Hospitals saw costs increase as they ramped up staffing and supplies for the COVID-19 peak. For example, the New Jersey Hospital Association recently reported an increase in expenses of 10.6%, or $214 million per month (link to source: https://www.roi-nj.com/2020/05/19/healthcare/report-covid-19-results-in-financial-challenges-for-n-j-s-hospitals/). The stoppage of the majority of elective and outpatient surgical procedures resulted dramatic declines in revenue. Vivian Ho, a health economist and professor at Rice University in Houston states, “I’m seeing multiple health systems reporting revenue losses that are 50% or more”. (link to source: https://www.washingtonpost.com/business/2020/05/04/financial-distress-among-doctors-hospitals-despite-covid-19-weighs-heavily-economy/). And the triple whammy is that as more become unemployed and lose employer healthcare coverage, the ratio of patients’ utilizing Medicare versus a private insurance payer is increasing. According to a recent publication by Henry J. Kaiser Family Foundation, private insurers pay nearly double Medicare rates for all hospital services (link to source: https://www.kff.org/medicare/issue-brief/how-much-more-than-medicare-do-private-insurers-pay-a-review-of-the-literature/)Additionally, the number of uninsured Americans is on the rise further adding to the financial struggles of hospitals and health systems in the form of bad debt. And while Congress has committed $1 billion to cover testing for COVID-19 for those who are uninsured, and a portion of the $100 billion-dollar funding package towards treatment of these patients, there has yet to be any relief for other services rendered to those without coverage.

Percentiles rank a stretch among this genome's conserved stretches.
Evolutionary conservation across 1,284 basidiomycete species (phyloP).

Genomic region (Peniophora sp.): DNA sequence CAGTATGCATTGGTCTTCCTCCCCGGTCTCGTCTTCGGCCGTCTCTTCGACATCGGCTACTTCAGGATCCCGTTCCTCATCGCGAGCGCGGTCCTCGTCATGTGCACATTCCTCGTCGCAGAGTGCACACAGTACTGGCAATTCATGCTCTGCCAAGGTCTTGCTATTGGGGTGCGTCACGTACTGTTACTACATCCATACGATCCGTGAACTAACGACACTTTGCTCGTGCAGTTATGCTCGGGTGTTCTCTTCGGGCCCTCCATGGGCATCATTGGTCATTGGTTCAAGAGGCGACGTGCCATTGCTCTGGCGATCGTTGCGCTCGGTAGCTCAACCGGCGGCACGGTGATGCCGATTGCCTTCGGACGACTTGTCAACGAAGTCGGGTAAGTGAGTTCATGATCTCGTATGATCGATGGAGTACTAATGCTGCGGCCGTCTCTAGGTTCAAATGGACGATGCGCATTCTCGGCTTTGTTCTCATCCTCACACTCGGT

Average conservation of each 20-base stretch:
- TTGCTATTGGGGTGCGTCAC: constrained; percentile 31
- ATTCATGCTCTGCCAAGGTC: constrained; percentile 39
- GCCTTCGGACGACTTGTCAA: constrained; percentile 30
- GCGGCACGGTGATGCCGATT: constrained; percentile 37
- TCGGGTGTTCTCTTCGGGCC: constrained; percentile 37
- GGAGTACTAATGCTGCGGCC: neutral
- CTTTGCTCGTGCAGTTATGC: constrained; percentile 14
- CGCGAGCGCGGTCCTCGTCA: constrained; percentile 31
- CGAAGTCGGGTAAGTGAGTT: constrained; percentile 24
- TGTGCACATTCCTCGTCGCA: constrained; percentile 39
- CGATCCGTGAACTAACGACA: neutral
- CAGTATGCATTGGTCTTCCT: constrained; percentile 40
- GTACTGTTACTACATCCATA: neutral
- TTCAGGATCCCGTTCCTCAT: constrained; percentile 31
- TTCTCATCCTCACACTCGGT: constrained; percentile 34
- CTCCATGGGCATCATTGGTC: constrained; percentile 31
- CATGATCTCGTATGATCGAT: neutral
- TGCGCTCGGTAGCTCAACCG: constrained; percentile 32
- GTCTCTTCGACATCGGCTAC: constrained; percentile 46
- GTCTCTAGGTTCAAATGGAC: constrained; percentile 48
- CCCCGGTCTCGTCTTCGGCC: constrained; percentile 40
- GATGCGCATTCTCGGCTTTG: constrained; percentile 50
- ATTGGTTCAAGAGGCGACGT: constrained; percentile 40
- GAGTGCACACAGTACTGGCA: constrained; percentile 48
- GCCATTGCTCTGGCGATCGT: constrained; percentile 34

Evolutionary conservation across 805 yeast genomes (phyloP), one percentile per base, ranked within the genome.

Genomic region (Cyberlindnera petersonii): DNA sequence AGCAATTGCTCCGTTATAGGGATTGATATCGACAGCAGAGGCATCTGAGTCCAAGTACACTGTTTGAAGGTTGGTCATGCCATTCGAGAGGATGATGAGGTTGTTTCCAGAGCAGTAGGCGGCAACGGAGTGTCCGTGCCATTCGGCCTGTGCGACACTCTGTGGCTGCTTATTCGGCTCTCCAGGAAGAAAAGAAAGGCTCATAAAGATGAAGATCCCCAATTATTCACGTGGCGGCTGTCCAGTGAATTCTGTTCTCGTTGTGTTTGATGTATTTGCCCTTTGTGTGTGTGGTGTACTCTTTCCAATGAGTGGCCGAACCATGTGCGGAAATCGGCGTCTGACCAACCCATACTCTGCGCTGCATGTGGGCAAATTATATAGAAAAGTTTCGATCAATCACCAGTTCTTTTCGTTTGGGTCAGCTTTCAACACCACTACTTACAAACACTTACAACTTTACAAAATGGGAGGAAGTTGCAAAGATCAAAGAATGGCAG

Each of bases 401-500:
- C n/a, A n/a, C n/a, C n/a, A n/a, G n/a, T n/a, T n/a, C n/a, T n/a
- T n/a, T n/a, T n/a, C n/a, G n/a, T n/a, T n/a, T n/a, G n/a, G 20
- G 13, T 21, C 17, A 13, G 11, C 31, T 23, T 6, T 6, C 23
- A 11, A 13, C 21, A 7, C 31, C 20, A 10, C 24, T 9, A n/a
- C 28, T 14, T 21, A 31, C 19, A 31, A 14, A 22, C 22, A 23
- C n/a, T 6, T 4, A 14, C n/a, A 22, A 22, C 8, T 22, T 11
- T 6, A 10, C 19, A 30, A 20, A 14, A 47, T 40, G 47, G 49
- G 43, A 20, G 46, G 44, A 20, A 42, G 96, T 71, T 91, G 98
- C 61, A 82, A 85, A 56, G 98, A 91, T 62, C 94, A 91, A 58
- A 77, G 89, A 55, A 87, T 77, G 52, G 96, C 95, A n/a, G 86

Complicating matters further, outpatient services, which in recent years have become a growing source of revenue for hospitals, were shut down entirely during the COVID-19 outbreak and these services are paid at a rate on average of 264% of Medicare rates – nearly 3 times the Medicare rate. This further exacerbates hospital revenue losses tied to the shutdown of these services. Although the CARES Act did include an increase in Medicare reimbursement rates by 20% there still remains a large gap given the increase in uninsured and Medicare/Medicaid payers being introduced to the healthcare system. The sooner businesses are able to rehire employees that were temporarily furloughed, and the unemployment rate improves, the sooner hospitals will begin to see a shift in payer-mix as employees return to their employer-provided health coverage plans. According to the CBO, unemployment rates are expected to average 15% for Q2 and Q3 and slowly improve to 11.5% in Q4. Based on these projections it seems most likely there will be limited relief until late Q3 or into Q4, and modest improvement in unemployment rates is projected by the CBO for 2020. (link to source: https://www.cbo.gov/publication/56368#_idTextAnchor011)